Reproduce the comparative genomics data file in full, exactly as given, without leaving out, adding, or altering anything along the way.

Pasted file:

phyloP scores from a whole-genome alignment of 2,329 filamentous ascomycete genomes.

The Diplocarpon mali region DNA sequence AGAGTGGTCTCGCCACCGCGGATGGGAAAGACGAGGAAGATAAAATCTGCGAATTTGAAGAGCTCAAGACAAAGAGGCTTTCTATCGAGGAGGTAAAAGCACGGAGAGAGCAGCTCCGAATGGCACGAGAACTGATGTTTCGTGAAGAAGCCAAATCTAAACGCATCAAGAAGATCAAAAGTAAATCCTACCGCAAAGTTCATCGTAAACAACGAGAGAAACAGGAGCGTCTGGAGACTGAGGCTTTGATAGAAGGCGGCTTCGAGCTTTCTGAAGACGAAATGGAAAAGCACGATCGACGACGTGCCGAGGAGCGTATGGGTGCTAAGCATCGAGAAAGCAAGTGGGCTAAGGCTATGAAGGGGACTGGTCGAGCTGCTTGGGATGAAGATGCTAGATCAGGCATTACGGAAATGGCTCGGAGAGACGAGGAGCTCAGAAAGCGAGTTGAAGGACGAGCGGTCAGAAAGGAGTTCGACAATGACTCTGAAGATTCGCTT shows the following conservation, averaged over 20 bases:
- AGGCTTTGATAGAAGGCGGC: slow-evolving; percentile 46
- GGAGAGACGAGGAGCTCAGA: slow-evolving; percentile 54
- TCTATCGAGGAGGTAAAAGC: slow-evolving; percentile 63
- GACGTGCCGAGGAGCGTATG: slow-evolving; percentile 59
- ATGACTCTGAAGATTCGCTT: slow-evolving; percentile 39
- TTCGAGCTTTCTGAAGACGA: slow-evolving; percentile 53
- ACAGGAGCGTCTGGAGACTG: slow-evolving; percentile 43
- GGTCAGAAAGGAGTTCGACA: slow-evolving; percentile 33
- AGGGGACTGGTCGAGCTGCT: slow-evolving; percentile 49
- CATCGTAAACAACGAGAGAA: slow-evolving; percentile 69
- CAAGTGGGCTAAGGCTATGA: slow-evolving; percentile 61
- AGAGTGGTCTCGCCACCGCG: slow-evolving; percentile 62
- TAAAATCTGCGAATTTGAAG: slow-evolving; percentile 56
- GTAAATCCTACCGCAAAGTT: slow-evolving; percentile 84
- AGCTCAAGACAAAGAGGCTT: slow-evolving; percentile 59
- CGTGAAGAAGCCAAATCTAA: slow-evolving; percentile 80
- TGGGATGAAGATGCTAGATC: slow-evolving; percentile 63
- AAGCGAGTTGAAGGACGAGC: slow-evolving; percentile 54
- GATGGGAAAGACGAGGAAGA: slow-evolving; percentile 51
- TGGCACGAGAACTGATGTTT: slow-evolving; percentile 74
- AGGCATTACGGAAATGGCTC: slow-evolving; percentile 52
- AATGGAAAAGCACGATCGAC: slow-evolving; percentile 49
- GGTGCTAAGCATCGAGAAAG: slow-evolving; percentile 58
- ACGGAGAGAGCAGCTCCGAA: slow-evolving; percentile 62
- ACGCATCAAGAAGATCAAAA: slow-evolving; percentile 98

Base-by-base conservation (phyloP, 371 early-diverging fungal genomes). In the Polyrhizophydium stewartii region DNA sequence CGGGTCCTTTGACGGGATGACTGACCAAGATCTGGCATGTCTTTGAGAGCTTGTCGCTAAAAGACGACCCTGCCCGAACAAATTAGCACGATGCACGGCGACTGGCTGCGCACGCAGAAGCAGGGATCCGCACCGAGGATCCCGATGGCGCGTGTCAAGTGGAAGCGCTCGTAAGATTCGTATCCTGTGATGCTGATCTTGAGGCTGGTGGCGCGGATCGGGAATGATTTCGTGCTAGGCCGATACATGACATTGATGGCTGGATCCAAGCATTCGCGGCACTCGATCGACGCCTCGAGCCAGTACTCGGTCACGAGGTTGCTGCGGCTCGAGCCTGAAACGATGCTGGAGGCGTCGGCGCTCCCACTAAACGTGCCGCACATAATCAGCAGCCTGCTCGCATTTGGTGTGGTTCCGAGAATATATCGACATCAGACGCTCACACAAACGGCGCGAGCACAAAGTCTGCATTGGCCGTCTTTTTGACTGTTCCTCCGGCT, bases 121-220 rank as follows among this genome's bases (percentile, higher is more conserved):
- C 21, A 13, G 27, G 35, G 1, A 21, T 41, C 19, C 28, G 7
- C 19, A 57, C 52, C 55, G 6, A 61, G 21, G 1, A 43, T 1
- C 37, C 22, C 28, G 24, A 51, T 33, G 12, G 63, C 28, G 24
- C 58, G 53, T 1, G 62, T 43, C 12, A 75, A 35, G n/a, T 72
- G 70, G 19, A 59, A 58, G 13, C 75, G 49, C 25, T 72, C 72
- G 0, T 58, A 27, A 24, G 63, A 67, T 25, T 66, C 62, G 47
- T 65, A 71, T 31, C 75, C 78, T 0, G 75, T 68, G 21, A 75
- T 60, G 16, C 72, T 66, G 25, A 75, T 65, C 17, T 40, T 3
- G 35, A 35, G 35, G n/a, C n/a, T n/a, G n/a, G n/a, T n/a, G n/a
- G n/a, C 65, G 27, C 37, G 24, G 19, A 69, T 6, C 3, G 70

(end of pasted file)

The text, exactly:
phyloP scores from a whole-genome alignment of 2,329 filamentous ascomycete genomes.

The Diplocarpon mali region DNA sequence AGAGTGGTCTCGCCACCGCGGATGGGAAAGACGAGGAAGATAAAATCTGCGAATTTGAAGAGCTCAAGACAAAGAGGCTTTCTATCGAGGAGGTAAAAGCACGGAGAGAGCAGCTCCGAATGGCACGAGAACTGATGTTTCGTGAAGAAGCCAAATCTAAACGCATCAAGAAGATCAAAAGTAAATCCTACCGCAAAGTTCATCGTAAACAACGAGAGAAACAGGAGCGTCTGGAGACTGAGGCTTTGATAGAAGGCGGCTTCGAGCTTTCTGAAGACGAAATGGAAAAGCACGATCGACGACGTGCCGAGGAGCGTATGGGTGCTAAGCATCGAGAAAGCAAGTGGGCTAAGGCTATGAAGGGGACTGGTCGAGCTGCTTGGGATGAAGATGCTAGATCAGGCATTACGGAAATGGCTCGGAGAGACGAGGAGCTCAGAAAGCGAGTTGAAGGACGAGCGGTCAGAAAGGAGTTCGACAATGACTCTGAAGATTCGCTT shows the following conservation, averaged over 20 bases:
- AGGCTTTGATAGAAGGCGGC: slow-evolving; percentile 46
- GGAGAGACGAGGAGCTCAGA: slow-evolving; percentile 54
- TCTATCGAGGAGGTAAAAGC: slow-evolving; percentile 63
- GACGTGCCGAGGAGCGTATG: slow-evolving; percentile 59
- ATGACTCTGAAGATTCGCTT: slow-evolving; percentile 39
- TTCGAGCTTTCTGAAGACGA: slow-evolving; percentile 53
- ACAGGAGCGTCTGGAGACTG: slow-evolving; percentile 43
- GGTCAGAAAGGAGTTCGACA: slow-evolving; percentile 33
- AGGGGACTGGTCGAGCTGCT: slow-evolving; percentile 49
- CATCGTAAACAACGAGAGAA: slow-evolving; percentile 69
- CAAGTGGGCTAAGGCTATGA: slow-evolving; percentile 61
- AGAGTGGTCTCGCCACCGCG: slow-evolving; percentile 62
- TAAAATCTGCGAATTTGAAG: slow-evolving; percentile 56
- GTAAATCCTACCGCAAAGTT: slow-evolving; percentile 84
- AGCTCAAGACAAAGAGGCTT: slow-evolving; percentile 59
- CGTGAAGAAGCCAAATCTAA: slow-evolving; percentile 80
- TGGGATGAAGATGCTAGATC: slow-evolving; percentile 63
- AAGCGAGTTGAAGGACGAGC: slow-evolving; percentile 54
- GATGGGAAAGACGAGGAAGA: slow-evolving; percentile 51
- TGGCACGAGAACTGATGTTT: slow-evolving; percentile 74
- AGGCATTACGGAAATGGCTC: slow-evolving; percentile 52
- AATGGAAAAGCACGATCGAC: slow-evolving; percentile 49
- GGTGCTAAGCATCGAGAAAG: slow-evolving; percentile 58
- ACGGAGAGAGCAGCTCCGAA: slow-evolving; percentile 62
- ACGCATCAAGAAGATCAAAA: slow-evolving; percentile 98

Base-by-base conservation (phyloP, 371 early-diverging fungal genomes). In the Polyrhizophydium stewartii region DNA sequence CGGGTCCTTTGACGGGATGACTGACCAAGATCTGGCATGTCTTTGAGAGCTTGTCGCTAAAAGACGACCCTGCCCGAACAAATTAGCACGATGCACGGCGACTGGCTGCGCACGCAGAAGCAGGGATCCGCACCGAGGATCCCGATGGCGCGTGTCAAGTGGAAGCGCTCGTAAGATTCGTATCCTGTGATGCTGATCTTGAGGCTGGTGGCGCGGATCGGGAATGATTTCGTGCTAGGCCGATACATGACATTGATGGCTGGATCCAAGCATTCGCGGCACTCGATCGACGCCTCGAGCCAGTACTCGGTCACGAGGTTGCTGCGGCTCGAGCCTGAAACGATGCTGGAGGCGTCGGCGCTCCCACTAAACGTGCCGCACATAATCAGCAGCCTGCTCGCATTTGGTGTGGTTCCGAGAATATATCGACATCAGACGCTCACACAAACGGCGCGAGCACAAAGTCTGCATTGGCCGTCTTTTTGACTGTTCCTCCGGCT, bases 121-220 rank as follows among this genome's bases (percentile, higher is more conserved):
- C 21, A 13, G 27, G 35, G 1, A 21, T 41, C 19, C 28, G 7
- C 19, A 57, C 52, C 55, G 6, A 61, G 21, G 1, A 43, T 1
- C 37, C 22, C 28, G 24, A 51, T 33, G 12, G 63, C 28, G 24
- C 58, G 53, T 1, G 62, T 43, C 12, A 75, A 35, G n/a, T 72
- G 70, G 19, A 59, A 58, G 13, C 75, G 49, C 25, T 72, C 72
- G 0, T 58, A 27, A 24, G 63, A 67, T 25, T 66, C 62, G 47
- T 65, A 71, T 31, C 75, C 78, T 0, G 75, T 68, G 21, A 75
- T 60, G 16, C 72, T 66, G 25, A 75, T 65, C 17, T 40, T 3
- G 35, A 35, G 35, G n/a, C n/a, T n/a, G n/a, G n/a, T n/a, G n/a
- G n/a, C 65, G 27, C 37, G 24, G 19, A 69, T 6, C 3, G 70